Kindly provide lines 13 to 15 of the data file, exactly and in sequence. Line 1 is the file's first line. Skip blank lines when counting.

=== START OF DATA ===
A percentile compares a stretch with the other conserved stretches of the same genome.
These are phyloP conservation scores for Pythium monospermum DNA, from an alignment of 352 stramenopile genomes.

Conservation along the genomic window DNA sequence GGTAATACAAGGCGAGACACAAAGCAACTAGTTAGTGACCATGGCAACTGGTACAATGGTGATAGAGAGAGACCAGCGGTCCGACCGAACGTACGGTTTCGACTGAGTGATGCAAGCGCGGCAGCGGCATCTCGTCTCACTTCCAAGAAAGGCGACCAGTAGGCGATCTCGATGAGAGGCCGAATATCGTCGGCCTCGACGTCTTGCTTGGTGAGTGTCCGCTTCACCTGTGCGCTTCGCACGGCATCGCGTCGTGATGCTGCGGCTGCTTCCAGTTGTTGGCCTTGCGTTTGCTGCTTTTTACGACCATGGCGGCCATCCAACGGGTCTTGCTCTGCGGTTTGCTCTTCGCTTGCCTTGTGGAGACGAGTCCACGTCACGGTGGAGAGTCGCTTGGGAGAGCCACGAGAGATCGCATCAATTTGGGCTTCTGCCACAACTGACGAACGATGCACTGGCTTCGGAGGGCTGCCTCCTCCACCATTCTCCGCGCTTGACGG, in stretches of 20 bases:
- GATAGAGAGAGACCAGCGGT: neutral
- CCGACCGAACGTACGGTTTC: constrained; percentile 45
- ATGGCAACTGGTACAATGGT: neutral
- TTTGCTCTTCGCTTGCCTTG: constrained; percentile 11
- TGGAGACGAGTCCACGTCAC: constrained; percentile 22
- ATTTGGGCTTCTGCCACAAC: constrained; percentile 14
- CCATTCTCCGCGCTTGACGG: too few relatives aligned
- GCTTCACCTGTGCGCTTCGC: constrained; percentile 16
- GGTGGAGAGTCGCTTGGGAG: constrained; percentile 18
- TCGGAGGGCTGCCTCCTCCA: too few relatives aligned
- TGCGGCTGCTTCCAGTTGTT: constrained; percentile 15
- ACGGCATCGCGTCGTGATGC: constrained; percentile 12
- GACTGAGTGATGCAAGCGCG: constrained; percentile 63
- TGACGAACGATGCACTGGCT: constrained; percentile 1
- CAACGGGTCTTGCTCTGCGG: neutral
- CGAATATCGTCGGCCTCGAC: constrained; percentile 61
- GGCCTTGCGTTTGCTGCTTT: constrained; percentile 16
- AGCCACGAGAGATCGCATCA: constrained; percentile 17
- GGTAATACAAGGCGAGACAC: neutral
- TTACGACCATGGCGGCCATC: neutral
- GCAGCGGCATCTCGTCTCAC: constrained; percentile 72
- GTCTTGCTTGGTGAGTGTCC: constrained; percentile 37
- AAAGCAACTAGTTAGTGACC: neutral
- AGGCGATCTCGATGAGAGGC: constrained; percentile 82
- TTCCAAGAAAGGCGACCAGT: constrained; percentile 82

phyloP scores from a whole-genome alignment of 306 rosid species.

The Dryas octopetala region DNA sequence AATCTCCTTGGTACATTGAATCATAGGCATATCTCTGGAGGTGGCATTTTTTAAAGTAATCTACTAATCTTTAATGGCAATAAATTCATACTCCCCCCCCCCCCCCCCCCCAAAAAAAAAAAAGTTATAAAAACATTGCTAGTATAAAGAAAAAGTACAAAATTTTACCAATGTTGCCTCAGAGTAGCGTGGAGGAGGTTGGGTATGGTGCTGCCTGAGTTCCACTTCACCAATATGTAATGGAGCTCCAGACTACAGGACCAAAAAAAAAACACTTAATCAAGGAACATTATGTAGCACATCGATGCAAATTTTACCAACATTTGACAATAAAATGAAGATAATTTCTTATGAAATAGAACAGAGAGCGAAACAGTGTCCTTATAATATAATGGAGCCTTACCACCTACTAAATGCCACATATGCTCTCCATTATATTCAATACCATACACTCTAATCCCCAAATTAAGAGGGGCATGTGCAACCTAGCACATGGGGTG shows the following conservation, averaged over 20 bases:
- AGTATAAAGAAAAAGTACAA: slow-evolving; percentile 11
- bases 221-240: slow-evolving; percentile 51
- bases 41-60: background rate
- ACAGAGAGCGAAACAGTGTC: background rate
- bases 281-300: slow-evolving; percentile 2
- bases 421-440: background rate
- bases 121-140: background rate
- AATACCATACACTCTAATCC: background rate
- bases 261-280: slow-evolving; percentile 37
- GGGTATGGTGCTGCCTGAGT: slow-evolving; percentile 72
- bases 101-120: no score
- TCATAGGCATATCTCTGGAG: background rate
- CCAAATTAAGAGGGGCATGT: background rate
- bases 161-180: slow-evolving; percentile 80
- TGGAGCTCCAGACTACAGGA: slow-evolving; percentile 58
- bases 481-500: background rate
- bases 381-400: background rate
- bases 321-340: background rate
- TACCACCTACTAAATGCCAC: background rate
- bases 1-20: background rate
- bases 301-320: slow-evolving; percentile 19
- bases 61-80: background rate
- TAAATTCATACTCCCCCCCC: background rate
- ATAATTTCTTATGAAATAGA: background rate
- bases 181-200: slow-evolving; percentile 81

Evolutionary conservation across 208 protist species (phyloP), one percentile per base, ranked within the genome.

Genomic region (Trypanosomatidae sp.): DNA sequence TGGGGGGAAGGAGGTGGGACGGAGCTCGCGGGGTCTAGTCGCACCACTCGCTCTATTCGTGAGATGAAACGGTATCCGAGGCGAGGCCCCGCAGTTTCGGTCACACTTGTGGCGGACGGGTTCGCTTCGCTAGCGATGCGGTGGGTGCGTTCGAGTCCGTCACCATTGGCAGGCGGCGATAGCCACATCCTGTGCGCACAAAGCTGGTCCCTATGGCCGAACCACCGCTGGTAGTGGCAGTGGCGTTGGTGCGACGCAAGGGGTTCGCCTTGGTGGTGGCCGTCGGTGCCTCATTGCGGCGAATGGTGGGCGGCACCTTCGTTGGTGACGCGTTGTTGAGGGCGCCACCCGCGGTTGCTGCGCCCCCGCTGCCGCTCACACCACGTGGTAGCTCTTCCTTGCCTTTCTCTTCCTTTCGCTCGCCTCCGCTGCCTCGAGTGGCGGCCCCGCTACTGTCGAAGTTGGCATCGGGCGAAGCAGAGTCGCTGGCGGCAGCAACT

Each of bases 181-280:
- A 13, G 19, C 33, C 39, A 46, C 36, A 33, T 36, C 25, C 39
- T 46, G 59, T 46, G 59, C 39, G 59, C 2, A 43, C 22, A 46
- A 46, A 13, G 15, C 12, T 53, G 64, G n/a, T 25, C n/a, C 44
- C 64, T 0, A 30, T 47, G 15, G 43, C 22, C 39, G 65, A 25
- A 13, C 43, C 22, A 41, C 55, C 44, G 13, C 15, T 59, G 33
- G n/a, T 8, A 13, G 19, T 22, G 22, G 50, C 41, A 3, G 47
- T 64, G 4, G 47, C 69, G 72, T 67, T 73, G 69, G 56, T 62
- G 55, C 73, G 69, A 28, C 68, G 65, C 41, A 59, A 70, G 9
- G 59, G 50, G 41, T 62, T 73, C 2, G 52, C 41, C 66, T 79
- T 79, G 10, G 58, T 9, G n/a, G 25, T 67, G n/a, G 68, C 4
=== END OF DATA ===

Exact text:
- TCGGAGGGCTGCCTCCTCCA: too few relatives aligned
- TGCGGCTGCTTCCAGTTGTT: constrained; percentile 15
- ACGGCATCGCGTCGTGATGC: constrained; percentile 12